You can test drive cars for a week, read all the articles, and still buy the wrong car if you aren't completely honest with yourself. It happens all the time. How else can you explain the huge trucks and SUVs parked in our driveways? If we chose vehicles strictly on practicality, 90 percent of the cars on the road would be minivans. What other vehicle gives you so much for so little?
Take the Chevy Uplander, for example. It replaces the Venture minivan, but the design people were told by the marketing folks that it better not look like a minivan! So GM added a strong dose of SUV look to it. The new Uplander screams, "I am not a soccer mom."
The new minivan is available in base, LS and LT trim levels in either front or all-wheel-drive variants. I test drove a LT, and was impressed by its practicality, ride, decent fuel mileage, and driveability. Let's forget about the minivan stigma, and focus on what this multipurpose has to offer.
My test Uplander was broiling in the hot sun, but the interior was nice and cool because I had pressed the engine start button on the remote fob a few minutes before getting in. Another button push and the powered sliding doors on each side opened. I loaded my equipment, lightly tugged on the door handles, and the doors slid closed. I could have also closed them with the buttons on the overhead panel or a third set of buttons on the left and right middle pillars. I felt very pampered.
The newly designed interior is comfortable and spacious. Chevy only offers an extended wheelbase length to the U.S. market, but offers a regular (short) wheelbase to Canadians, where the minivan market comprises more than 25 percent of all new vehicle sales. (In French-speaking Quebec this figure reaches 65 to 70 percent of sales.) The third-row seats are removable or can be tumbled down to make a flat loading floor. The second row doesn't fold into the floor like its competition, but rather the seatbacks fold forward making a flat surface to load longer items on.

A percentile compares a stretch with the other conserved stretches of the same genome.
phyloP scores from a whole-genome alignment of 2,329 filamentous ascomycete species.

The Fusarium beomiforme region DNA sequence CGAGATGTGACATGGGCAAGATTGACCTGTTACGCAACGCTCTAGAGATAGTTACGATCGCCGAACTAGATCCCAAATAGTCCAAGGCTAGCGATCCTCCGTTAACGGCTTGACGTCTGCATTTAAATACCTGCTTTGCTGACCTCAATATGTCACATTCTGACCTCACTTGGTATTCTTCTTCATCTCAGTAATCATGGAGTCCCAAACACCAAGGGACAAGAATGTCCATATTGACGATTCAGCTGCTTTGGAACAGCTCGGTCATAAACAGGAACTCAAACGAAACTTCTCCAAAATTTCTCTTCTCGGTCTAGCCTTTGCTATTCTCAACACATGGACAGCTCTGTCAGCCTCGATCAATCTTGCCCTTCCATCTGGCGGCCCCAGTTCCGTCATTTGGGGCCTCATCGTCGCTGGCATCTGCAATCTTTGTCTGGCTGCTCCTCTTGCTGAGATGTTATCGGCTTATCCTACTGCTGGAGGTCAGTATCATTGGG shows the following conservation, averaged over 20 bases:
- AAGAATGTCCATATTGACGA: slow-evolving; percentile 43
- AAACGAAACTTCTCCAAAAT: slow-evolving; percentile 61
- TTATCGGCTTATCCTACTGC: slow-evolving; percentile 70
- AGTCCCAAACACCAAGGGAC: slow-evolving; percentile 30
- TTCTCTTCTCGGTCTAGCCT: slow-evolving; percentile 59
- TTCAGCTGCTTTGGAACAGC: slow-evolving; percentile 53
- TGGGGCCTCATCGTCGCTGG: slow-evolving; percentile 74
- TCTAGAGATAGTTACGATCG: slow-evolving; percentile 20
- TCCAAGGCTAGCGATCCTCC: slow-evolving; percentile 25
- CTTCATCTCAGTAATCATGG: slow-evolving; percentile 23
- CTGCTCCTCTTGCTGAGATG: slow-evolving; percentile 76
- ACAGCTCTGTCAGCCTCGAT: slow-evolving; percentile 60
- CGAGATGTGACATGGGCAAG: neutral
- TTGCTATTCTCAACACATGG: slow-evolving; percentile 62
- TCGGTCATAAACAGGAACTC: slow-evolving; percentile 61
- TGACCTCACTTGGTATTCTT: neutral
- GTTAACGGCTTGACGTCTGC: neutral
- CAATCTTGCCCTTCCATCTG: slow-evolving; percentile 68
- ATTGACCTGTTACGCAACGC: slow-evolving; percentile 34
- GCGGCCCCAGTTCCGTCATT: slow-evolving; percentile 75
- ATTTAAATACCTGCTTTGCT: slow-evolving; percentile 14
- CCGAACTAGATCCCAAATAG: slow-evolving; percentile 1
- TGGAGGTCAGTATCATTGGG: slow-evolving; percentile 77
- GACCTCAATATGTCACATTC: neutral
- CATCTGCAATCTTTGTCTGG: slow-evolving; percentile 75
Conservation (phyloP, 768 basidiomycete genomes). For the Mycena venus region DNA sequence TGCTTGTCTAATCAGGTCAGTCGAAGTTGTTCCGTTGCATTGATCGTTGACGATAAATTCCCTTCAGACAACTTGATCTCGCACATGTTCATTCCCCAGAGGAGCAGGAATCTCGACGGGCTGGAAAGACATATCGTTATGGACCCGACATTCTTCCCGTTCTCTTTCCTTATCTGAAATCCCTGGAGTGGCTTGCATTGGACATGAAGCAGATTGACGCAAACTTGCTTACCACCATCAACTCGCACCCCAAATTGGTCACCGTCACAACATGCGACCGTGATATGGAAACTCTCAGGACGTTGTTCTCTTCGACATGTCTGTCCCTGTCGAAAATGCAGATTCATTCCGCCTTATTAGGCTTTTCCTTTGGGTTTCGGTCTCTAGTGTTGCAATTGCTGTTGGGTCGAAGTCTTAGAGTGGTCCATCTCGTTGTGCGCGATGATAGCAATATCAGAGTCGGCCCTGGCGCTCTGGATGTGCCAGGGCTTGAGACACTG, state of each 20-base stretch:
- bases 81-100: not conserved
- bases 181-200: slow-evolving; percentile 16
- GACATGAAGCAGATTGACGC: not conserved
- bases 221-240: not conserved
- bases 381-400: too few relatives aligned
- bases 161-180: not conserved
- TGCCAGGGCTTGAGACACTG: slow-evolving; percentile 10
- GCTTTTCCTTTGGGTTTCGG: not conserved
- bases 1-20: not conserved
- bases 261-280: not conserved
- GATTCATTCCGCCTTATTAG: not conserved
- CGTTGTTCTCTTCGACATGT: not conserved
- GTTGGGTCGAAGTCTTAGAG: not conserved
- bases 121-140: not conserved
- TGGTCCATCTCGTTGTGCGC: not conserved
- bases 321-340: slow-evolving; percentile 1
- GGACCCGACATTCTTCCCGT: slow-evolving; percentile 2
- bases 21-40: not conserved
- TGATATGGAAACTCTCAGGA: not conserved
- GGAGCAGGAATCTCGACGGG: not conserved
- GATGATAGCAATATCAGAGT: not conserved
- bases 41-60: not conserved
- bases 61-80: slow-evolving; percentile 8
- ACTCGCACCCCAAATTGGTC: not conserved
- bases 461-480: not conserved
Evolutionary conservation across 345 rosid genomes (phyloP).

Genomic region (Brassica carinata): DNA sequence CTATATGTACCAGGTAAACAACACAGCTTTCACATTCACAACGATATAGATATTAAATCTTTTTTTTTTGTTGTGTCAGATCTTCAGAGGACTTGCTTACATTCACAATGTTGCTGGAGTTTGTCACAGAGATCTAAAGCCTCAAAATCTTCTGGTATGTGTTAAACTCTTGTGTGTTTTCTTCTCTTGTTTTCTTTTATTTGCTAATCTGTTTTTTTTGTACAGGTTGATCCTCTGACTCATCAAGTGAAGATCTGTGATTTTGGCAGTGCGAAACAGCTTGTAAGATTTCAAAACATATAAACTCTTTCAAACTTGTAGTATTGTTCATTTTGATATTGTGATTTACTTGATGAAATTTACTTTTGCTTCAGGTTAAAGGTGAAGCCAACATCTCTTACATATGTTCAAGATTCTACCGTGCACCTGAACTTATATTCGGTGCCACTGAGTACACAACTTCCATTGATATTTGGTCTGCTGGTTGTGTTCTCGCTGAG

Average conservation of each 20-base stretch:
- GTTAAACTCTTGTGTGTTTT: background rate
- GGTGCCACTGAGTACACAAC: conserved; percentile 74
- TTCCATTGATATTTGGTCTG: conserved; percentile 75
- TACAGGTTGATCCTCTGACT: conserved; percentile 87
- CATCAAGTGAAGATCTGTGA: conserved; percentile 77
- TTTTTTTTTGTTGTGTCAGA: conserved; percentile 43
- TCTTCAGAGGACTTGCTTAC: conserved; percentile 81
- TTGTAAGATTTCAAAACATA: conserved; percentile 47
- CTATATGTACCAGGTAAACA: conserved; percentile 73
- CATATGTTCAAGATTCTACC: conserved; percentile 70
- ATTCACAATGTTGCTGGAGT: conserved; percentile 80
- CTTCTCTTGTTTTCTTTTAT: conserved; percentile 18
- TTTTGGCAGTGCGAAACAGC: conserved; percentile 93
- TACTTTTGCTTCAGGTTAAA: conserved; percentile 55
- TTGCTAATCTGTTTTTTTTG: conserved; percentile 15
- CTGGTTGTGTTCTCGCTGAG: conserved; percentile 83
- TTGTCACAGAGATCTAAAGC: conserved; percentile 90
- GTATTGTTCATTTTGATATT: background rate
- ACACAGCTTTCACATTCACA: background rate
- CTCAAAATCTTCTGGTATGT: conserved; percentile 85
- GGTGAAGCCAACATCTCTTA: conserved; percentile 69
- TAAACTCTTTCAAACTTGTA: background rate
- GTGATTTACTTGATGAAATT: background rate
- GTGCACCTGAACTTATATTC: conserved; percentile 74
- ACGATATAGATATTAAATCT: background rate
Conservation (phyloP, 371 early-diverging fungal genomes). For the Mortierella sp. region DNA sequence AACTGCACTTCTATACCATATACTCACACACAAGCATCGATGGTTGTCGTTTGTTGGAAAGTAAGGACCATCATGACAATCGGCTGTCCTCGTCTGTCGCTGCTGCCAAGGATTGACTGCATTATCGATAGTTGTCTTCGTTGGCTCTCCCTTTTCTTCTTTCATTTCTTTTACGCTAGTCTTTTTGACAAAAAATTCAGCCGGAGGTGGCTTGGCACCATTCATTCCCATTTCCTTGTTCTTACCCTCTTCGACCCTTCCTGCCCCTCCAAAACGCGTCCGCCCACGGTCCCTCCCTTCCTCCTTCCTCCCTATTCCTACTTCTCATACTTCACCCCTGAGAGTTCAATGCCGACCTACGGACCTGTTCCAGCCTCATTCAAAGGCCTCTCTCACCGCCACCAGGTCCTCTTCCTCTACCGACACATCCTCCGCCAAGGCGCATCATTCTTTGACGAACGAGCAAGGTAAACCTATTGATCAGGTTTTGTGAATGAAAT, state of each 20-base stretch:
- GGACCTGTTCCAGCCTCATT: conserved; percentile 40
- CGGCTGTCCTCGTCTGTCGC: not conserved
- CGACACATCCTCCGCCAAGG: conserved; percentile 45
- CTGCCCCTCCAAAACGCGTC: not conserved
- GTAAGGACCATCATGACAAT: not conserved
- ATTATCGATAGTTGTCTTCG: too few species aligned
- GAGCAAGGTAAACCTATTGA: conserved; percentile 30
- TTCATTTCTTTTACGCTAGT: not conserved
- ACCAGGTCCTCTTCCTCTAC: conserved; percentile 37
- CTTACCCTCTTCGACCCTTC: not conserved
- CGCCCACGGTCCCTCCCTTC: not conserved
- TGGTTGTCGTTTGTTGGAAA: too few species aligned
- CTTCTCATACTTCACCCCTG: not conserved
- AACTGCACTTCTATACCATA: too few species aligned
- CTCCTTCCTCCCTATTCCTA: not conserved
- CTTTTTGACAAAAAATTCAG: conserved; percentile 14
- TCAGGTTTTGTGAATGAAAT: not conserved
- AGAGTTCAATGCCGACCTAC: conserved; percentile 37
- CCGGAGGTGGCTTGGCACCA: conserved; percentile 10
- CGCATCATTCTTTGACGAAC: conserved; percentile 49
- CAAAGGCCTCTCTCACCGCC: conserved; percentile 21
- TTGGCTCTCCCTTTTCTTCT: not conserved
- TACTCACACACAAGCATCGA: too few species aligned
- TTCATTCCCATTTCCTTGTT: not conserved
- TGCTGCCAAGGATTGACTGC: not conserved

Uplander's rivals feature deep wells behind their rear seats, which hold tremendous amounts of cargo when not filled with the folded rear seat. Lifting that cargo in and out can be challenging, however, a point Chevy salespeople were quick to point out. When the Uplander's rear seats are folded you are required to hoist cargo a half foot or so higher than the regular load floor. So if you anticipate carrying really tall cargo in the Uplander, plan on removing the rear seats. No tools are required.
The Uplander offers great interior comfort in all seating positions. I sat in both second- and third-row seats and found them quite comfortable. The middle-row seats are expansive, and front-seat room is also more than adequate, with plenty of space around the shoulder and hip areas. Chevy did a great job in the fit and finish department. The interior's plastics are some of the best in its class. The unique "protein vinyl" covering the tops of the door panels is especially good, more leather-like than some vans I've examined. It nicely complemented the leather seating surfaces of the well-optioned example I drove. I was also impressed with the quality of switches, vents, cruise and audio controls on the steering wheel, as well as those used for adjusting the climate-control system. GM has made big improvements here.
A DVD entertainment system with a foldaway 7-inch screen is mounted on an overhead adjustable rail system. A system dubbed "PhatNoise" can be added on, consisting of a wallet-size 40 gigabyte removable hard drive that can hold up to 10,000 songs, 40 movies or any combination of up to 100 hours of audio and video. Since it's removable, the hard drive can be connected to a home computer or laptop to download files for playback. This is one feature that is sure to revolutionize the industry. A 115-volt outlet in the rear center console is perfect for recharging batteries or powering small appliances.
Uplander sticks with GM's tried and true 3.5-liter V-6 engine, new to GM vans. This engine is at 200 horsepower, up 15 hp in comparison to the old 3.4. Torque is up too, with a maximum of 220 pound-feet instead of the 2004 model's 210. It won't run away from a 255-horsepower Odyssey, but it will beat it in fuel economy, which GM feels is a more important issue to the average cash-strapped family. The motor powers the front wheels via a 4-speed automatic transmission, which been relatively trouble-free for GM over its long tenure. GM and Toyota are the only manufacturers to offer all-wheel drive as optional equipment in its minivans.
Steve Robertson of Robertson's Creative Photography is a car enthusiast and former staff writer/photographer for the Southeast Missourian. Contact him at email@example.com.